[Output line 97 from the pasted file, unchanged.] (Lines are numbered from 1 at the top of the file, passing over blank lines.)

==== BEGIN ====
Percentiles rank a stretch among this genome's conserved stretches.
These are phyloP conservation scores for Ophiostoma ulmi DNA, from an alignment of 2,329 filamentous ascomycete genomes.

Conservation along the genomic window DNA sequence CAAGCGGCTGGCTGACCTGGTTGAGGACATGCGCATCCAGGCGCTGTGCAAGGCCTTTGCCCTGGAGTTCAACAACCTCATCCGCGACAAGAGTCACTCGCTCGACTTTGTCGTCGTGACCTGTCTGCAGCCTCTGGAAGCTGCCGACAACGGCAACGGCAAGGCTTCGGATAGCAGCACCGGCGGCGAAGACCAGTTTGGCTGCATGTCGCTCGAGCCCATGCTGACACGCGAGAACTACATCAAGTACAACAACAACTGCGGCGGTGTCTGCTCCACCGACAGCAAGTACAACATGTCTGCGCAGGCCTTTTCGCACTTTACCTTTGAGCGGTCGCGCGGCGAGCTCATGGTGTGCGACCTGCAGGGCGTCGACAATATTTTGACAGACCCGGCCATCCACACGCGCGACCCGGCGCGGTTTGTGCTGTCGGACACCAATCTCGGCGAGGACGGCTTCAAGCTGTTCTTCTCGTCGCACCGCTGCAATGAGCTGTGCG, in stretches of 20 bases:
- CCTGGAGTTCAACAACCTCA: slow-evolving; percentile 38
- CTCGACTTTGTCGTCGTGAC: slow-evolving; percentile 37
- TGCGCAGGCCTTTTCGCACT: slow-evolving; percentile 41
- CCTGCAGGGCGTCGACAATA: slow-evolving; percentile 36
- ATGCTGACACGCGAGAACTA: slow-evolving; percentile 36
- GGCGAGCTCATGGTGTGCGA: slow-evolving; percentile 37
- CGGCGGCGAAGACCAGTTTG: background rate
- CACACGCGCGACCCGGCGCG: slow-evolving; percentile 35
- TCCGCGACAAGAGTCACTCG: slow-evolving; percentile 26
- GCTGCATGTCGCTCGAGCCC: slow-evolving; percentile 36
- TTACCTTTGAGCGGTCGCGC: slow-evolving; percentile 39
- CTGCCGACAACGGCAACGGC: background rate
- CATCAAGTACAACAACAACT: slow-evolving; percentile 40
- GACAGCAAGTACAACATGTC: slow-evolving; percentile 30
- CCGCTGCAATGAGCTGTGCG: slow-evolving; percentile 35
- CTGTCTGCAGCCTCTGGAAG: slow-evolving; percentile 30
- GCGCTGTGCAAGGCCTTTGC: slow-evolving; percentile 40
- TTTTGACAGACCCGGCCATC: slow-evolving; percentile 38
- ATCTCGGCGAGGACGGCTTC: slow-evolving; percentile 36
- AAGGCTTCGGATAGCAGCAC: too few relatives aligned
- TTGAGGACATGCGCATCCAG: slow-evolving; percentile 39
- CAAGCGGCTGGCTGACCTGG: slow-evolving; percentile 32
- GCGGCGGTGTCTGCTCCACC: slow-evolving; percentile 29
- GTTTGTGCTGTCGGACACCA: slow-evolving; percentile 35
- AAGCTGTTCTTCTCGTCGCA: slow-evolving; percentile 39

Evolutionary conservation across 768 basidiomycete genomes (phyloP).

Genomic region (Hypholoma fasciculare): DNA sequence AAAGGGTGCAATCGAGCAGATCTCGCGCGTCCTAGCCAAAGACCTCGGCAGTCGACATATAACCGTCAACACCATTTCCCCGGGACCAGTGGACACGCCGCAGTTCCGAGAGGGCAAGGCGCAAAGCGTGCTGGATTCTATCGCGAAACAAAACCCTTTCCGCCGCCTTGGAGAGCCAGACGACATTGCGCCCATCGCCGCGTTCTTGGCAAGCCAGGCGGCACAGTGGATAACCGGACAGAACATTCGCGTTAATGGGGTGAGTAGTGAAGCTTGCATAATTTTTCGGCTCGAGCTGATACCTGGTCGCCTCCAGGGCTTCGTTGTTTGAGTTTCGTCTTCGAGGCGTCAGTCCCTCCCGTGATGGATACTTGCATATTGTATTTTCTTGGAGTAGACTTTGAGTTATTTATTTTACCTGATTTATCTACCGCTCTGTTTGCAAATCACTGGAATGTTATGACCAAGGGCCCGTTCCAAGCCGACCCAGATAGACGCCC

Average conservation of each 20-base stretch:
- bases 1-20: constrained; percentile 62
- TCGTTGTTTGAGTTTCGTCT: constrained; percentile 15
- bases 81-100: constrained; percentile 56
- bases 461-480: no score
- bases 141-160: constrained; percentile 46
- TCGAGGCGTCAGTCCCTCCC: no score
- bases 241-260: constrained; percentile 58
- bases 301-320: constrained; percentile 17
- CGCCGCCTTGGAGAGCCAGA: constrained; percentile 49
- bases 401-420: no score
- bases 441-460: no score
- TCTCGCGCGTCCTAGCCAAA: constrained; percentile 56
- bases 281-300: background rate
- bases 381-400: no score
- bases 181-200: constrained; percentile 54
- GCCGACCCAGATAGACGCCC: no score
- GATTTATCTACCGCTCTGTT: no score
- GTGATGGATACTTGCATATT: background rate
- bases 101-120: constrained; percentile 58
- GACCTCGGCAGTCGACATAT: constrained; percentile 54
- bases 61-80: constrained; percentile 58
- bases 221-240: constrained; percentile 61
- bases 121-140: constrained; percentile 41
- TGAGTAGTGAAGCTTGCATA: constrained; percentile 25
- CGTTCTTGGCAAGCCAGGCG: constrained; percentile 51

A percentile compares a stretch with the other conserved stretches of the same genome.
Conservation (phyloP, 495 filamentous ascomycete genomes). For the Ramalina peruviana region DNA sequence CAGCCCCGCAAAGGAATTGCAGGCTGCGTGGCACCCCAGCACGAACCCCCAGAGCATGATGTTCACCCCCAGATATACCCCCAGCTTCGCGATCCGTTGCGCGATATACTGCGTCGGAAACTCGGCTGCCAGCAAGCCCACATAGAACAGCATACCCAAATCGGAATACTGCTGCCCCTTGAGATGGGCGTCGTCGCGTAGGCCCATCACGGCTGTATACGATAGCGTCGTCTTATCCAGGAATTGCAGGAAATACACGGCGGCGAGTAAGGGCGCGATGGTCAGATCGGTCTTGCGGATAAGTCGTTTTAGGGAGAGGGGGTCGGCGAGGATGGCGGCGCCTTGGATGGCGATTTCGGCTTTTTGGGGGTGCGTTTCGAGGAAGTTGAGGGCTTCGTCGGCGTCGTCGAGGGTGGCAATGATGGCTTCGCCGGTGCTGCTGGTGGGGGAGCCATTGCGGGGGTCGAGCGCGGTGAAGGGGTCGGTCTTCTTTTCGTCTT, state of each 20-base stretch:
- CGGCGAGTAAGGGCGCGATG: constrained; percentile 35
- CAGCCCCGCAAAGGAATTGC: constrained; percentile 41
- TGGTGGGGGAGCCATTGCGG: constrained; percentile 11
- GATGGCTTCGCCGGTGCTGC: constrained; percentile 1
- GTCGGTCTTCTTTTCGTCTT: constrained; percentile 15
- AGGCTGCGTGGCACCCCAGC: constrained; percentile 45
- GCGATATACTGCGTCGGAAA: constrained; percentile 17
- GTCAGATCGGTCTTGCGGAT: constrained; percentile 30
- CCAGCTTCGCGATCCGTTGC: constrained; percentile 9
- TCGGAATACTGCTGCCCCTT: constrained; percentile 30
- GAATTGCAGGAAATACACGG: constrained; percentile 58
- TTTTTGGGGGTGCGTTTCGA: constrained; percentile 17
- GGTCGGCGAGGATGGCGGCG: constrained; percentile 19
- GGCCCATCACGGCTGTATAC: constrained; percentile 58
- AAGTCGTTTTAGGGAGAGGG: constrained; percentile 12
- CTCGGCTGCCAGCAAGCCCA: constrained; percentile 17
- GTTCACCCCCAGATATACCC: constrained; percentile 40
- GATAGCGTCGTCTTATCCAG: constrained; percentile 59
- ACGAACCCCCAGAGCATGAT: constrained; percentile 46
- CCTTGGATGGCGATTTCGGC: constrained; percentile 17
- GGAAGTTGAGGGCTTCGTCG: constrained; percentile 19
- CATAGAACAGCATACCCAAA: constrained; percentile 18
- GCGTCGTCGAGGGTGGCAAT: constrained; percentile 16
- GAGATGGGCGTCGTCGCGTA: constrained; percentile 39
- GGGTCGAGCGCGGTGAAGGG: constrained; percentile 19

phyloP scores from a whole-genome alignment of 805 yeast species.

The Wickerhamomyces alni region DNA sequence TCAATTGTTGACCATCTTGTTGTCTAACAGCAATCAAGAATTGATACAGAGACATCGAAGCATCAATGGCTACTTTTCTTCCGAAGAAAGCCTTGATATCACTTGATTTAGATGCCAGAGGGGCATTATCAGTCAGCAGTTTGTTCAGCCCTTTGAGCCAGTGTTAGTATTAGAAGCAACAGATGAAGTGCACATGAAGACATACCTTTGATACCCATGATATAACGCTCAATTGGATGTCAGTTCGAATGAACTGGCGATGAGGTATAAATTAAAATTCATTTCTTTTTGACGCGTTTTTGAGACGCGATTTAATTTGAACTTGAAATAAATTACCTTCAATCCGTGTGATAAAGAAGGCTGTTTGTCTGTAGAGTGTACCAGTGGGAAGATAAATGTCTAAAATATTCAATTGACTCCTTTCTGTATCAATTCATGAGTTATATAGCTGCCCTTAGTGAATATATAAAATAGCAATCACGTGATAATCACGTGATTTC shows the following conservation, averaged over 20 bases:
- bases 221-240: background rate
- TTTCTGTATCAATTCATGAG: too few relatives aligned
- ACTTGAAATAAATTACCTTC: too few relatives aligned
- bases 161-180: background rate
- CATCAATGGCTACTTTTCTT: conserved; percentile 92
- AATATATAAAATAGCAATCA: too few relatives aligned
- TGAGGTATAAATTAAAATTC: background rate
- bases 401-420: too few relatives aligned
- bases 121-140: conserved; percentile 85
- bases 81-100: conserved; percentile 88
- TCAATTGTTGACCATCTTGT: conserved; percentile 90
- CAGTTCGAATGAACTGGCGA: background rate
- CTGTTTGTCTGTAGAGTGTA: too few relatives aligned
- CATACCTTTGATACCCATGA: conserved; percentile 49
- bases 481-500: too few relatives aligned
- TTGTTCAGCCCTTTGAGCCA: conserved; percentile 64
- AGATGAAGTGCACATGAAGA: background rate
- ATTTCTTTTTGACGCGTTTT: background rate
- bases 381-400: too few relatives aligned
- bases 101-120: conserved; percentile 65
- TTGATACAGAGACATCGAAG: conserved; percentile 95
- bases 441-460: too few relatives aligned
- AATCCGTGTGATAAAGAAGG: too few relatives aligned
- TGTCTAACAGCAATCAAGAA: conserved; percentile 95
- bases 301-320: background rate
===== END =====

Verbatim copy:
- CAGTTCGAATGAACTGGCGA: background rate